Bypassing copy protection in old RISCOS software

Several months ago I became nostalgic about games I got the chance to play at school (aged about 9). Back then the school I went to hadn’t moved over to IBM PC – but had a suite of BBC Micro‘s and Acorn Archimedes computers. Unfortunately for me this made “scratching the itch” of re-playing these games somewhat more complex.

It’s not too hard to get a virtual Acorn computer up and running thanks to RPCEmu , however it took me several months to get hold of some of the games I remembered playing:

  • Sherston Software – Time Detectives The Victorians
  • Sherston Software – Aztecs
  • Sherston Software – ArcVenture I-IV (Probably Romans, but potentially others)

Whilst I’m still searching for Aztecs, I did manage to source the others. The next challenge became getting the physical floppy disks accessible to RPCEmu. After plenty of research, it turned out that none of the computers I have access to have a real Floppy Disk controller any more (and USB floppy drives wont work, as they expect an IBM PC disk geometry). I decided to pick up an old TEAK floppy disk drive and build myself a FluxEngine – This is a great project which allows you to read and store the magnetic signals from the disk.

Armed with my disk images created by FluxEngine, I was then able to install these games on my virtual Acorn. I was certain this would be the last hurdle, unfortunately for me – it wasn’t.

It turned out that even early-90s educational software came with copy protection. My understanding is that this relies on expecting to read or not read content from the disk (e.g. based on intentionally invalid CRC checks). Emulators really only work with the data in the image file, which doesn’t really capture this (although the FluxEngine copy does, the conversion to a format usable by RPCEmu loses this data). This left me with the option of either buying a physical Acorn Archimedes, or bypassing the copy protection.

Time Detectives – The Victorians

I decided to start with the game I remembered most fondly, Time Detectives. Luckily this was also the most straightforward to get working. RiscOS has application folders in a similar manner to MacOS, shift-clicking into an application folder displays additional files. After an hour or two poking around in BASIC code and associated scripts, a single line of code could be commented out to bypass the checks.

Bypassing !Runimage for Time Detectives so that it can run in an emulator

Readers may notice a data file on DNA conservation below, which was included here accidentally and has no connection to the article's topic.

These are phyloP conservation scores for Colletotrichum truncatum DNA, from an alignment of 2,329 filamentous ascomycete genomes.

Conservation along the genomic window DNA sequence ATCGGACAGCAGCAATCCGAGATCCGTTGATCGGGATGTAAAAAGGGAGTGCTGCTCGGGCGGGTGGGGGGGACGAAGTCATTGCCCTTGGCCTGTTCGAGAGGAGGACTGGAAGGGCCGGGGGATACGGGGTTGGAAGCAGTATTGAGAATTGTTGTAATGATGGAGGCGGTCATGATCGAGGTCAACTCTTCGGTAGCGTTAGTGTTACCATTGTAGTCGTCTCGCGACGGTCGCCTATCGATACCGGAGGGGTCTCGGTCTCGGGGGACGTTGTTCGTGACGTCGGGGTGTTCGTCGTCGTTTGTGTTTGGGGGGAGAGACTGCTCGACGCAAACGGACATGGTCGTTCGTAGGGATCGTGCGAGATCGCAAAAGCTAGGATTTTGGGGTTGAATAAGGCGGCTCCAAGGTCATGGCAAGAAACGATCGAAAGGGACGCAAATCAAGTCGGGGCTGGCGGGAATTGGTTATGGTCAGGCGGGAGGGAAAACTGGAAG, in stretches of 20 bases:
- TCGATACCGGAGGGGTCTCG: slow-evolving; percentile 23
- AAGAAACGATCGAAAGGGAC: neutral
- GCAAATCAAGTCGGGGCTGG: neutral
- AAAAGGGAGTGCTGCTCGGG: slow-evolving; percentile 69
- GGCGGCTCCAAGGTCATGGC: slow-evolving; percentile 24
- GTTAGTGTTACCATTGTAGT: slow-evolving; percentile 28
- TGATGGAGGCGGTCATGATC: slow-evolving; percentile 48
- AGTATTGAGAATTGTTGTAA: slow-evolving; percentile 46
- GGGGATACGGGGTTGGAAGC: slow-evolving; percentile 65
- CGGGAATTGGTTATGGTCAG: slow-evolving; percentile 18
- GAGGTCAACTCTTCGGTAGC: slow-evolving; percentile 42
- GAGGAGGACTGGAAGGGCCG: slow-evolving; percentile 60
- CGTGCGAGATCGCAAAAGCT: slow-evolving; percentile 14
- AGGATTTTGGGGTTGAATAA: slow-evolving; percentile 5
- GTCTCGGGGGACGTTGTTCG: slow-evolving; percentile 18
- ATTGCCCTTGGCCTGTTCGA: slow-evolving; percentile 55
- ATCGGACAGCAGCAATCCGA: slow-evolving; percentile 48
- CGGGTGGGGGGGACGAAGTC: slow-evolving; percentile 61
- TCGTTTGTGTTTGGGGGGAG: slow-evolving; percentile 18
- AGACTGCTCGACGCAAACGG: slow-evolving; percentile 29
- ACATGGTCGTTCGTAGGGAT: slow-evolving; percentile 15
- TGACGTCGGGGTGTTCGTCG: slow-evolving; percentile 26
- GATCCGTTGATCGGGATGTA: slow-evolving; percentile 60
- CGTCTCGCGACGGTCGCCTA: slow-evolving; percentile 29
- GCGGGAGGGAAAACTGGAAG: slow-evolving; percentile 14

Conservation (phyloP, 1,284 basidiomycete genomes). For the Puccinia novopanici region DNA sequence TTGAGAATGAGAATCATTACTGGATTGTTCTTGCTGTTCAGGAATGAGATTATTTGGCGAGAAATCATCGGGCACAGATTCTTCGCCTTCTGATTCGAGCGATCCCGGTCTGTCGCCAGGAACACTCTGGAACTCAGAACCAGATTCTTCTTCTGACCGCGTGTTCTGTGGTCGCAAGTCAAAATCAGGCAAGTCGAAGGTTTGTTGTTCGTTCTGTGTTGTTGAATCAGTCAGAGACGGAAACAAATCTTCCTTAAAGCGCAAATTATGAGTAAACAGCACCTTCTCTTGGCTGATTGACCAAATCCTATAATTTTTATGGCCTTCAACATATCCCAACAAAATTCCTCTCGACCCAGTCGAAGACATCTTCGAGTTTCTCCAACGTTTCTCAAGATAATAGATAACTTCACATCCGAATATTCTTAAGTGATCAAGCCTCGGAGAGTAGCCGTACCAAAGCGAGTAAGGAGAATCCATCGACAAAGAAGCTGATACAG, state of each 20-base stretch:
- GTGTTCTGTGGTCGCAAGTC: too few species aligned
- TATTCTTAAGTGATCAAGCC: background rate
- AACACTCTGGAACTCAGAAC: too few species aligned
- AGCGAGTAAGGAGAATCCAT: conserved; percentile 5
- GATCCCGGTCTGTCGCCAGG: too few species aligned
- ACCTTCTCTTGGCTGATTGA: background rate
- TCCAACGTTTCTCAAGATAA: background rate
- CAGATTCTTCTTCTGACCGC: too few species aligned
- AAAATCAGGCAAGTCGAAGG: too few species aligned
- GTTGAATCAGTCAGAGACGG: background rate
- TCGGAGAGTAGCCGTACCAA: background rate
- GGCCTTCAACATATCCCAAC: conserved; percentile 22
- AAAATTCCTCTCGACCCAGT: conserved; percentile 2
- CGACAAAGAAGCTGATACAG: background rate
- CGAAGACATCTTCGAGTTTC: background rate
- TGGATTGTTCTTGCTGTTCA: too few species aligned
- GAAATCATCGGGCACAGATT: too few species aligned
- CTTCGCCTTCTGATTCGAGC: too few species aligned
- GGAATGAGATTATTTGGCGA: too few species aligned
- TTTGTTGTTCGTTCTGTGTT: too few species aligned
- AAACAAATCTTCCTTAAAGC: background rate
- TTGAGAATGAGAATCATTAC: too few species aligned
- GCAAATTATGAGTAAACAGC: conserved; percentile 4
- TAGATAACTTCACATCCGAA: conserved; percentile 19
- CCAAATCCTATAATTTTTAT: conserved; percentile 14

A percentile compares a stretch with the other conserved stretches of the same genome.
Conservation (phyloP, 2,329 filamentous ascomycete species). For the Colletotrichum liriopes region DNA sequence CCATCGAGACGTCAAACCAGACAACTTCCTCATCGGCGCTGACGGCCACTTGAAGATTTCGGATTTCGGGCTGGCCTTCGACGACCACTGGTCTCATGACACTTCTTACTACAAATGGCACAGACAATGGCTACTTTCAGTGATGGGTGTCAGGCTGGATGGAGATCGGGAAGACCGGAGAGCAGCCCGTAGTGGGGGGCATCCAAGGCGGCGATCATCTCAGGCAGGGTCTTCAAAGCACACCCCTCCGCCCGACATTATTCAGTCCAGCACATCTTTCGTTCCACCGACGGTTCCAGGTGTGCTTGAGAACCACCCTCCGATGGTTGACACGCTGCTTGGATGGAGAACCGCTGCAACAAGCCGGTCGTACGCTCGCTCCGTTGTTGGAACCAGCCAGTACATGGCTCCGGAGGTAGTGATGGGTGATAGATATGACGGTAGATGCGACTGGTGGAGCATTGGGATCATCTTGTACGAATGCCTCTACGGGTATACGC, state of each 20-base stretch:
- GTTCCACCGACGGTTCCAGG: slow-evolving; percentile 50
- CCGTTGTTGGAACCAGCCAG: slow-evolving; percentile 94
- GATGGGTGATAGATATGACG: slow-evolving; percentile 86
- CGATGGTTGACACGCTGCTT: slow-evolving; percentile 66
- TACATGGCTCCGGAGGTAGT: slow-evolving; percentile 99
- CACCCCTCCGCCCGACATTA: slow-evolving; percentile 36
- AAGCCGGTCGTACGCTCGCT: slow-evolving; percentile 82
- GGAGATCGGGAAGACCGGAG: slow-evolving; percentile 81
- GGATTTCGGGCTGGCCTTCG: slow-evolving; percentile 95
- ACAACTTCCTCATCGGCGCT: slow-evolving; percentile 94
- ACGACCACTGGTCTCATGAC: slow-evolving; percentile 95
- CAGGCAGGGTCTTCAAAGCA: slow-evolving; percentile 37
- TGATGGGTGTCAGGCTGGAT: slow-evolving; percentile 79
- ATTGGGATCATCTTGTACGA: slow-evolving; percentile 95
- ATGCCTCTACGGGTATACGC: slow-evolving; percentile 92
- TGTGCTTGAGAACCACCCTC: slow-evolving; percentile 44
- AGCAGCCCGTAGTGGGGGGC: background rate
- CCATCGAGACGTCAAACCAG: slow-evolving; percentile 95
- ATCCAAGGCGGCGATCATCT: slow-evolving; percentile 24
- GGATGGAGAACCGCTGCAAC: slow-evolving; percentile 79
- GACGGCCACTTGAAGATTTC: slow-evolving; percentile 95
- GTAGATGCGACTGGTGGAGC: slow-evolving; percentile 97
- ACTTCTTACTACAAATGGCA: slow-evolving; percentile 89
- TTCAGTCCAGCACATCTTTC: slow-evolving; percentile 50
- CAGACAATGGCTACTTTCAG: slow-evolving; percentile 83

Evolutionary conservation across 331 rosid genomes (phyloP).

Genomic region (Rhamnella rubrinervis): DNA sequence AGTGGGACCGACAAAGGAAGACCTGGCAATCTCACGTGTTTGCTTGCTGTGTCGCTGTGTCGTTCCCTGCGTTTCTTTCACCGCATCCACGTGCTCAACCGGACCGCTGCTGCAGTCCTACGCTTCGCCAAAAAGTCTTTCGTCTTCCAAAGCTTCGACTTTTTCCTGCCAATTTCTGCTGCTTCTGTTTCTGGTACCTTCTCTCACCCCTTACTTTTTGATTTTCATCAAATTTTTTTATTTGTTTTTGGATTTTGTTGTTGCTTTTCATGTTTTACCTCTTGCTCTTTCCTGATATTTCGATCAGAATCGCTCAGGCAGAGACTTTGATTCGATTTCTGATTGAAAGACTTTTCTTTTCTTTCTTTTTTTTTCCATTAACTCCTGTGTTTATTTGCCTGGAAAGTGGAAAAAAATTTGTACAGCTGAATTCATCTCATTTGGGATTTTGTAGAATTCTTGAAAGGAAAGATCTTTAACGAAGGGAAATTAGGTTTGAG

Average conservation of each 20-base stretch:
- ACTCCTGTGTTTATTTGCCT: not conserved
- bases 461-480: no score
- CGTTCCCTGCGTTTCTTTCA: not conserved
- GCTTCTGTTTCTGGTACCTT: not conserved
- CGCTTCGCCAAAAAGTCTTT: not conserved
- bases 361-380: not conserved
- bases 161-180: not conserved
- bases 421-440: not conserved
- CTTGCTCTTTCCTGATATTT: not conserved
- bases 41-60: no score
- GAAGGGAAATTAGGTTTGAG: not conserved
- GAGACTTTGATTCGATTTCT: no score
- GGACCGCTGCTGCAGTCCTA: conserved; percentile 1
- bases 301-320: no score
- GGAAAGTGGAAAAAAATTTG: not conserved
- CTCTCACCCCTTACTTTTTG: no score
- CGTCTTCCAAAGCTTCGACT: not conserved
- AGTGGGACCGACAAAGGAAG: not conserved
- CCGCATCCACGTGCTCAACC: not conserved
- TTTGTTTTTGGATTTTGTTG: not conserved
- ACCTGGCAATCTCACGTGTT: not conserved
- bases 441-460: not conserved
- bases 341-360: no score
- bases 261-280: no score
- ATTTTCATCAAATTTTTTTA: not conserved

If you’re looking to get this working too, you can add “REM” to the start of “quit%=NOTFNpalset” in !Victorian.!Runimage

Hurray! Some 20+ years later I got to complete a game I remembered so fondly

ArcVenture I – The Romans

After managing to locate the original author of the ArcVenture series, he kindly provided me with the images of all ArcVenture games so that I could bypass the protections and return them to him with the protections bypassed.

Sherston Software had stepped up their copy protection efforts for the ArcVenture series – getting increasingly more complex as the series went on. After several efforts commenting out bits of BASIC code, I eventually narrowed down the copy protection to a binary “module” named ShAlloc. Thankfully there’s a really nice hex editor available for RiscOS named !Zap that made disassembly a breeze.

After getting my head round the ARM instruction set and RiscOS’s built-in debugger I was able to load the module, set a few breakpoints (on the XADFS_DiscOp calls) to figure out the execution flow. My best-guess to bypass the protection was then to modify the branch instruction at 0x208 (as shown above).

If you’re looking to liberate your ArcVenture I disk, you can modify !AVStart.ShAlloc at 0x208 to branch to &00000178.

ArcVenture II – The Egyptians

The Egyptians used similar methods (Calls to XADFS_DiscOp), however they were better obscured. Checking !AVStart.!RunImage the startup module is a binary file, with lots of garbage instructions in it. After some head scratching I realised the binary had probably been compressed in some way and was probably de-compressed in memory.

Fortunately, research led me to “!UNSQUEEZE” (Written by Colin R. Smale).Once decompressed, the binary could be examined more easily. Unfortunately this still left a large file which would be difficult to debug with the built-in RiscOS tools, enter !DDT

!DDT is an interactive Debugger, allowing you to more easily set breakpoints and step over instructions. I stared by setting breakpoints on calls to XADFS_DiscOp and then making notes of branch instructions before and after those calls. After several hours of trial and error I settled on a branch instruction to patch and was rewarded with success!